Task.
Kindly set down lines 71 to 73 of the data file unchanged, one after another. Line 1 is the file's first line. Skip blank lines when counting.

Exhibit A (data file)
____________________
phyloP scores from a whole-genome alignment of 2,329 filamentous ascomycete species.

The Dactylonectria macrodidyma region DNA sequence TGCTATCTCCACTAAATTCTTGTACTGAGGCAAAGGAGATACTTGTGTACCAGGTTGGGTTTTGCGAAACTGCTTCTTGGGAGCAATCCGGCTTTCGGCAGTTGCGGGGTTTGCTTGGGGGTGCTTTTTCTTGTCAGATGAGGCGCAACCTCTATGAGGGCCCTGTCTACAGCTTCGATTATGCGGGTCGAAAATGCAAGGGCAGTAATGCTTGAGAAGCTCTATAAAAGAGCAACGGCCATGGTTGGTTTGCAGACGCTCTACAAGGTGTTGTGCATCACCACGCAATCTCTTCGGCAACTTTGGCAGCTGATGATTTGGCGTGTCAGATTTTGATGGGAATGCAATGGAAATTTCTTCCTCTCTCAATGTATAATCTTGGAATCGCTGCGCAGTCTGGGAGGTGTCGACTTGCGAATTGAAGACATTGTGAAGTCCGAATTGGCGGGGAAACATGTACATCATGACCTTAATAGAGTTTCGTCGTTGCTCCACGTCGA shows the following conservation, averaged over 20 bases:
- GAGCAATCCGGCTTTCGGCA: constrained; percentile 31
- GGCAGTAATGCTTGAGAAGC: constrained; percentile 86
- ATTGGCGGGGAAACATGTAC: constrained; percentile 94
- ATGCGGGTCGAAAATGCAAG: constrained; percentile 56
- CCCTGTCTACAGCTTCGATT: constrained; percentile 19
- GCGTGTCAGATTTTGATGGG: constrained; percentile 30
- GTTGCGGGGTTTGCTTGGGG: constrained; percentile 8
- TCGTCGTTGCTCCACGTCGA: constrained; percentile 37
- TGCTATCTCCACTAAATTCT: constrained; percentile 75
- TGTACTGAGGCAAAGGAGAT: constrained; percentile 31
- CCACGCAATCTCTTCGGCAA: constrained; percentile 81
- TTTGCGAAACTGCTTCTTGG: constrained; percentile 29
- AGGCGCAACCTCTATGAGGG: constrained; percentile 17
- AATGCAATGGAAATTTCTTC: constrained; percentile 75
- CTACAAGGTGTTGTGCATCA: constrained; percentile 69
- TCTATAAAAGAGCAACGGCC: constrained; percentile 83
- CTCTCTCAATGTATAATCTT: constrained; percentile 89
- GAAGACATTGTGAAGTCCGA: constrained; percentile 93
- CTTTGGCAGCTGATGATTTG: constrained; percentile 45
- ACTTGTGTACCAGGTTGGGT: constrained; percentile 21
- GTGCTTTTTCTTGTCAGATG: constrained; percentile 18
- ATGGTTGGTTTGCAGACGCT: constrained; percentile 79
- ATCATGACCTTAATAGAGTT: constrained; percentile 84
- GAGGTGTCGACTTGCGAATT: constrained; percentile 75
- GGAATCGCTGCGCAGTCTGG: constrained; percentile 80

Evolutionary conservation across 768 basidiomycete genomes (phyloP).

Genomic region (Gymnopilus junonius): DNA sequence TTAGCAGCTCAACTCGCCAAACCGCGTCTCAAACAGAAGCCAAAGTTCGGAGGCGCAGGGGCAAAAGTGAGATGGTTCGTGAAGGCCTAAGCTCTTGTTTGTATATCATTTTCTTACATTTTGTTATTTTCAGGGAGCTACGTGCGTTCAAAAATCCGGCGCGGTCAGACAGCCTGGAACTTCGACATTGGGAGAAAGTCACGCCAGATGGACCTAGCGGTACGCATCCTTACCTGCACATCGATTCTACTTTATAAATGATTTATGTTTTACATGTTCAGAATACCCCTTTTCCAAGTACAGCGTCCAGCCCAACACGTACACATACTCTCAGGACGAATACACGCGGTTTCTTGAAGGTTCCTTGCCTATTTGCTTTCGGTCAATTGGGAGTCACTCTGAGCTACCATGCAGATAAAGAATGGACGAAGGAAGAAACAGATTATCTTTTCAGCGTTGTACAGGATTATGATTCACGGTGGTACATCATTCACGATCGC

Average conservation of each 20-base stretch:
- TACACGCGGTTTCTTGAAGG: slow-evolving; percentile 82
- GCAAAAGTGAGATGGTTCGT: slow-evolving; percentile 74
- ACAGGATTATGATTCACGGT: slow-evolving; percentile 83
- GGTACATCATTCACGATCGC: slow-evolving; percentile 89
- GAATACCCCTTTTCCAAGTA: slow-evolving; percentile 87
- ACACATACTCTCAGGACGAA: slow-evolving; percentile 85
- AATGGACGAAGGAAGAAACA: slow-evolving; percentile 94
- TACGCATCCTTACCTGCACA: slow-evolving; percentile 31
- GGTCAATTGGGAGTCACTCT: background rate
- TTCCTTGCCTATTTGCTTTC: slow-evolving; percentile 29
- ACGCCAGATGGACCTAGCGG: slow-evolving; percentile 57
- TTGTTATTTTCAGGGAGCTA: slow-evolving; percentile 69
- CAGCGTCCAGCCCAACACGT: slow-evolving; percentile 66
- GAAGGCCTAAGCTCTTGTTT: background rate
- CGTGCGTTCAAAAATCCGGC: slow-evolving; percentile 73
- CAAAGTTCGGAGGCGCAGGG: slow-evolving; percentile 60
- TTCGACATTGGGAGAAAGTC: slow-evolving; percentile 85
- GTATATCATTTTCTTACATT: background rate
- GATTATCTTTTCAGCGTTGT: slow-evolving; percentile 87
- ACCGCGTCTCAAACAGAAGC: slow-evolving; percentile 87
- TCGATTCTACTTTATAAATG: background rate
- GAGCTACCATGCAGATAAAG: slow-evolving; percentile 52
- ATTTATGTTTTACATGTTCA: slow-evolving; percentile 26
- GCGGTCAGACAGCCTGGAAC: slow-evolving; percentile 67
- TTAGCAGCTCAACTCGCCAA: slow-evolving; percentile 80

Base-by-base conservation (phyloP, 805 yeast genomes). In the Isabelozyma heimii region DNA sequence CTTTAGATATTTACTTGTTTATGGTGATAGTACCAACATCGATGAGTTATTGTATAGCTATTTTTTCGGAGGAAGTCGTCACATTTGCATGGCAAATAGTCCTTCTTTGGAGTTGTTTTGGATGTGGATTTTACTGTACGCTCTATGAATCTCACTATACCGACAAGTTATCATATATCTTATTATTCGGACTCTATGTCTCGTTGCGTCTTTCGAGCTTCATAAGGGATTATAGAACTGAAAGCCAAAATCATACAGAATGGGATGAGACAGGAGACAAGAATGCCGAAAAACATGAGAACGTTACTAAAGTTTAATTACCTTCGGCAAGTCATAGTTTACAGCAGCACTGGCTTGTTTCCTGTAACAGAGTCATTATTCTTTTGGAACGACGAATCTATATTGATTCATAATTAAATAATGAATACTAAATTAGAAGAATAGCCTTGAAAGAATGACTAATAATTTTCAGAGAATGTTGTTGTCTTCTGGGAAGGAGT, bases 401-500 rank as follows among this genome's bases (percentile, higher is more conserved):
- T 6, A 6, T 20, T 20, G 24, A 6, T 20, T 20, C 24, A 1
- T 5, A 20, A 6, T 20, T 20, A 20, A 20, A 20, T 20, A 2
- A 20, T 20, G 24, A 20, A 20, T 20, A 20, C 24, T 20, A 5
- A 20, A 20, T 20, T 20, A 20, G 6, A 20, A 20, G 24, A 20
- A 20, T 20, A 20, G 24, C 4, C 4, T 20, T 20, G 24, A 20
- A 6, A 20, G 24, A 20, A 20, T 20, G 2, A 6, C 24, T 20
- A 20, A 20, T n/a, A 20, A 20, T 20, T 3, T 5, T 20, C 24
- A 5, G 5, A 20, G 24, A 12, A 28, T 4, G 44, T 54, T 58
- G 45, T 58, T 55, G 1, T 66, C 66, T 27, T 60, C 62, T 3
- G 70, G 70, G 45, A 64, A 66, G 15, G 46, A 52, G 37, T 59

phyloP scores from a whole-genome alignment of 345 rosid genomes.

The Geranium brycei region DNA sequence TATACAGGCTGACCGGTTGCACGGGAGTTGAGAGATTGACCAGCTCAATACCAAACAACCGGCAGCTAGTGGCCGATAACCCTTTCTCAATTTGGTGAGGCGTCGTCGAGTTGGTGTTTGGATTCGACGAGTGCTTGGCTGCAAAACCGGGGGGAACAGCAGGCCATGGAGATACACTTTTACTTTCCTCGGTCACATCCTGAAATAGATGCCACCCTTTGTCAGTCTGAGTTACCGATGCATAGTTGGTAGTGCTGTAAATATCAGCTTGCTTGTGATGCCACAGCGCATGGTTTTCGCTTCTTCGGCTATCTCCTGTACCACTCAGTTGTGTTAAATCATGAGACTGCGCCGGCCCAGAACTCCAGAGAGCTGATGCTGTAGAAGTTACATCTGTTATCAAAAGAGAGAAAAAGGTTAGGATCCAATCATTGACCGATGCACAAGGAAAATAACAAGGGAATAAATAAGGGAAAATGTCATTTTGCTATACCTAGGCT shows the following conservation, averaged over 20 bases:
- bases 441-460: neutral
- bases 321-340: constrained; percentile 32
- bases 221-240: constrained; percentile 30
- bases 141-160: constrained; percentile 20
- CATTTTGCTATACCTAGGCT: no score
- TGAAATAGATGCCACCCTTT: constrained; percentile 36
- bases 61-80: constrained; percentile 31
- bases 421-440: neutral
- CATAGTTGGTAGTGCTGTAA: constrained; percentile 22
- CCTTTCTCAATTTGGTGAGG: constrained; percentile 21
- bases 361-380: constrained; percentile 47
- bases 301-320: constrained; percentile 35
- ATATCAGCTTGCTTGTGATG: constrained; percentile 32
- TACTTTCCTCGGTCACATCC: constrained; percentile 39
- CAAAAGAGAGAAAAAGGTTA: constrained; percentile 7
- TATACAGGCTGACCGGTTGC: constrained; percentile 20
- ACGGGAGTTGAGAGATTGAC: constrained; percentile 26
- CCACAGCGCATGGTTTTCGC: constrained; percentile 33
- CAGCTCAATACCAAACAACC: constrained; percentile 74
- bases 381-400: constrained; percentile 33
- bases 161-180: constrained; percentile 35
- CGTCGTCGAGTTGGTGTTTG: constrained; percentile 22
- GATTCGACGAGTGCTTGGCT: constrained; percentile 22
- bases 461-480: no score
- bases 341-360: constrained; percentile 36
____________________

- bases 221-240: constrained; percentile 30
- bases 141-160: constrained; percentile 20
- CATTTTGCTATACCTAGGCT: no score